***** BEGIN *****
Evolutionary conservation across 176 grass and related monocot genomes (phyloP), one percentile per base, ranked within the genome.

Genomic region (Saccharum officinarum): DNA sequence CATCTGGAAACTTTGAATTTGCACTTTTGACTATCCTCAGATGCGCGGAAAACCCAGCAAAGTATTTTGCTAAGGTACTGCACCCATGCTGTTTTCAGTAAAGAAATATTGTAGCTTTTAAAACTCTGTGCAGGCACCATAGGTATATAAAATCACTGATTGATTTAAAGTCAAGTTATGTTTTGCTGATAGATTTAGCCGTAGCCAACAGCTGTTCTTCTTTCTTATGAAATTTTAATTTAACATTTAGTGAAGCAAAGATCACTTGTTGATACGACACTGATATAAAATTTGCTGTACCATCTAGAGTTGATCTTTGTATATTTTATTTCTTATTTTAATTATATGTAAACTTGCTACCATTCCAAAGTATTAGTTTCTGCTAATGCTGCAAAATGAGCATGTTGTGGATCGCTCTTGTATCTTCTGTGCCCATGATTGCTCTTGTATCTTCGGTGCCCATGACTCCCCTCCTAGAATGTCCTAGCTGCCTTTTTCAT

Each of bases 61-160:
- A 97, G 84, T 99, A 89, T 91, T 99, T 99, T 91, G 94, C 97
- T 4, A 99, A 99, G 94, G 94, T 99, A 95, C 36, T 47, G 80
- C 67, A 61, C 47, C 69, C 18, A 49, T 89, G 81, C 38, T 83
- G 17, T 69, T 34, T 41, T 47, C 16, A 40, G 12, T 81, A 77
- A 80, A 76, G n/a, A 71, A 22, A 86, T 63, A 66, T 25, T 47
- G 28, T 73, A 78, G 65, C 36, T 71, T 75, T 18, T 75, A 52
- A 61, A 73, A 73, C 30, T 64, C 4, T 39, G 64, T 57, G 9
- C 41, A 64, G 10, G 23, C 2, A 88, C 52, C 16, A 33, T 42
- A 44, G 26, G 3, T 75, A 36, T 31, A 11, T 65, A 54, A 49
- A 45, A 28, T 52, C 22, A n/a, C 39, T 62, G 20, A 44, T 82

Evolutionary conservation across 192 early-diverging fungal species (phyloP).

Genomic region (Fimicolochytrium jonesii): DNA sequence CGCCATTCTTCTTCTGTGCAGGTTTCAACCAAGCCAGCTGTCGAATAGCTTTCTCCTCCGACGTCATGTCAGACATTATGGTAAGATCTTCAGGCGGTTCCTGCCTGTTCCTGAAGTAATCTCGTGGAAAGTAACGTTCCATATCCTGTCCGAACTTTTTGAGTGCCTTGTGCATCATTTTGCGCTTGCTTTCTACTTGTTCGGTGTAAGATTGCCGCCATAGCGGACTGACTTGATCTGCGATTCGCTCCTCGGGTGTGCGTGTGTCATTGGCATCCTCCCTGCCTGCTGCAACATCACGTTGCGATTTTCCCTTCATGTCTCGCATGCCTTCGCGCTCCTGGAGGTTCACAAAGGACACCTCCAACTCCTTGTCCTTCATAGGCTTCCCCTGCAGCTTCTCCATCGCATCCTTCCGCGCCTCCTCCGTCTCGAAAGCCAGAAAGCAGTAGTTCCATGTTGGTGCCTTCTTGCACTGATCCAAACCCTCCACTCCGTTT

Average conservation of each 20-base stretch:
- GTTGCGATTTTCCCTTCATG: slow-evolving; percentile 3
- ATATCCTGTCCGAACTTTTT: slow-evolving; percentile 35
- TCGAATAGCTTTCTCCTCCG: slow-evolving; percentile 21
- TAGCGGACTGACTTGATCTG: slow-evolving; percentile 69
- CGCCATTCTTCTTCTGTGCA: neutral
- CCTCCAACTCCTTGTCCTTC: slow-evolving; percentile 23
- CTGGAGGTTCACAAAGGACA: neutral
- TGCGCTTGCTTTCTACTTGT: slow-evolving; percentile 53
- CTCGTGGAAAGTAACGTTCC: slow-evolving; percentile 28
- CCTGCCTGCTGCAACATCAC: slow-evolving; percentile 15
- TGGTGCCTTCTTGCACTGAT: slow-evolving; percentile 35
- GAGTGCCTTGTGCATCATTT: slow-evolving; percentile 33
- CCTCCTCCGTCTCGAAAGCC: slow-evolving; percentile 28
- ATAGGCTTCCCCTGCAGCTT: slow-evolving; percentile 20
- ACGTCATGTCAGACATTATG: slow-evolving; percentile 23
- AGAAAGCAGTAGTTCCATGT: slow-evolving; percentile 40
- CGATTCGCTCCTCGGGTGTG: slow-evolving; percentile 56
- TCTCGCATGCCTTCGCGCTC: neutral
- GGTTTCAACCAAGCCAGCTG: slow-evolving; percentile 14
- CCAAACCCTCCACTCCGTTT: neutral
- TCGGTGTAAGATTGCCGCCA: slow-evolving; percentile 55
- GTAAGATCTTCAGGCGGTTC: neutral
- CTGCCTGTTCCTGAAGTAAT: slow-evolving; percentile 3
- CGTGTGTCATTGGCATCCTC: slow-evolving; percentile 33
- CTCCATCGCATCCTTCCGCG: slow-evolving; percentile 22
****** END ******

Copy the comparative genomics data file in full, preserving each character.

Evolutionary conservation across 176 grass and related monocot genomes (phyloP), one percentile per base, ranked within the genome.

Genomic region (Saccharum officinarum): DNA sequence CATCTGGAAACTTTGAATTTGCACTTTTGACTATCCTCAGATGCGCGGAAAACCCAGCAAAGTATTTTGCTAAGGTACTGCACCCATGCTGTTTTCAGTAAAGAAATATTGTAGCTTTTAAAACTCTGTGCAGGCACCATAGGTATATAAAATCACTGATTGATTTAAAGTCAAGTTATGTTTTGCTGATAGATTTAGCCGTAGCCAACAGCTGTTCTTCTTTCTTATGAAATTTTAATTTAACATTTAGTGAAGCAAAGATCACTTGTTGATACGACACTGATATAAAATTTGCTGTACCATCTAGAGTTGATCTTTGTATATTTTATTTCTTATTTTAATTATATGTAAACTTGCTACCATTCCAAAGTATTAGTTTCTGCTAATGCTGCAAAATGAGCATGTTGTGGATCGCTCTTGTATCTTCTGTGCCCATGATTGCTCTTGTATCTTCGGTGCCCATGACTCCCCTCCTAGAATGTCCTAGCTGCCTTTTTCAT

Each of bases 61-160:
- A 97, G 84, T 99, A 89, T 91, T 99, T 99, T 91, G 94, C 97
- T 4, A 99, A 99, G 94, G 94, T 99, A 95, C 36, T 47, G 80
- C 67, A 61, C 47, C 69, C 18, A 49, T 89, G 81, C 38, T 83
- G 17, T 69, T 34, T 41, T 47, C 16, A 40, G 12, T 81, A 77
- A 80, A 76, G n/a, A 71, A 22, A 86, T 63, A 66, T 25, T 47
- G 28, T 73, A 78, G 65, C 36, T 71, T 75, T 18, T 75, A 52
- A 61, A 73, A 73, C 30, T 64, C 4, T 39, G 64, T 57, G 9
- C 41, A 64, G 10, G 23, C 2, A 88, C 52, C 16, A 33, T 42
- A 44, G 26, G 3, T 75, A 36, T 31, A 11, T 65, A 54, A 49
- A 45, A 28, T 52, C 22, A n/a, C 39, T 62, G 20, A 44, T 82

Evolutionary conservation across 192 early-diverging fungal species (phyloP).

Genomic region (Fimicolochytrium jonesii): DNA sequence CGCCATTCTTCTTCTGTGCAGGTTTCAACCAAGCCAGCTGTCGAATAGCTTTCTCCTCCGACGTCATGTCAGACATTATGGTAAGATCTTCAGGCGGTTCCTGCCTGTTCCTGAAGTAATCTCGTGGAAAGTAACGTTCCATATCCTGTCCGAACTTTTTGAGTGCCTTGTGCATCATTTTGCGCTTGCTTTCTACTTGTTCGGTGTAAGATTGCCGCCATAGCGGACTGACTTGATCTGCGATTCGCTCCTCGGGTGTGCGTGTGTCATTGGCATCCTCCCTGCCTGCTGCAACATCACGTTGCGATTTTCCCTTCATGTCTCGCATGCCTTCGCGCTCCTGGAGGTTCACAAAGGACACCTCCAACTCCTTGTCCTTCATAGGCTTCCCCTGCAGCTTCTCCATCGCATCCTTCCGCGCCTCCTCCGTCTCGAAAGCCAGAAAGCAGTAGTTCCATGTTGGTGCCTTCTTGCACTGATCCAAACCCTCCACTCCGTTT

Average conservation of each 20-base stretch:
- GTTGCGATTTTCCCTTCATG: slow-evolving; percentile 3
- ATATCCTGTCCGAACTTTTT: slow-evolving; percentile 35
- TCGAATAGCTTTCTCCTCCG: slow-evolving; percentile 21
- TAGCGGACTGACTTGATCTG: slow-evolving; percentile 69
- CGCCATTCTTCTTCTGTGCA: neutral
- CCTCCAACTCCTTGTCCTTC: slow-evolving; percentile 23
- CTGGAGGTTCACAAAGGACA: neutral
- TGCGCTTGCTTTCTACTTGT: slow-evolving; percentile 53
- CTCGTGGAAAGTAACGTTCC: slow-evolving; percentile 28
- CCTGCCTGCTGCAACATCAC: slow-evolving; percentile 15
- TGGTGCCTTCTTGCACTGAT: slow-evolving; percentile 35
- GAGTGCCTTGTGCATCATTT: slow-evolving; percentile 33
- CCTCCTCCGTCTCGAAAGCC: slow-evolving; percentile 28
- ATAGGCTTCCCCTGCAGCTT: slow-evolving; percentile 20
- ACGTCATGTCAGACATTATG: slow-evolving; percentile 23
- AGAAAGCAGTAGTTCCATGT: slow-evolving; percentile 40
- CGATTCGCTCCTCGGGTGTG: slow-evolving; percentile 56
- TCTCGCATGCCTTCGCGCTC: neutral
- GGTTTCAACCAAGCCAGCTG: slow-evolving; percentile 14
- CCAAACCCTCCACTCCGTTT: neutral
- TCGGTGTAAGATTGCCGCCA: slow-evolving; percentile 55
- GTAAGATCTTCAGGCGGTTC: neutral
- CTGCCTGTTCCTGAAGTAAT: slow-evolving; percentile 3
- CGTGTGTCATTGGCATCCTC: slow-evolving; percentile 33
- CTCCATCGCATCCTTCCGCG: slow-evolving; percentile 22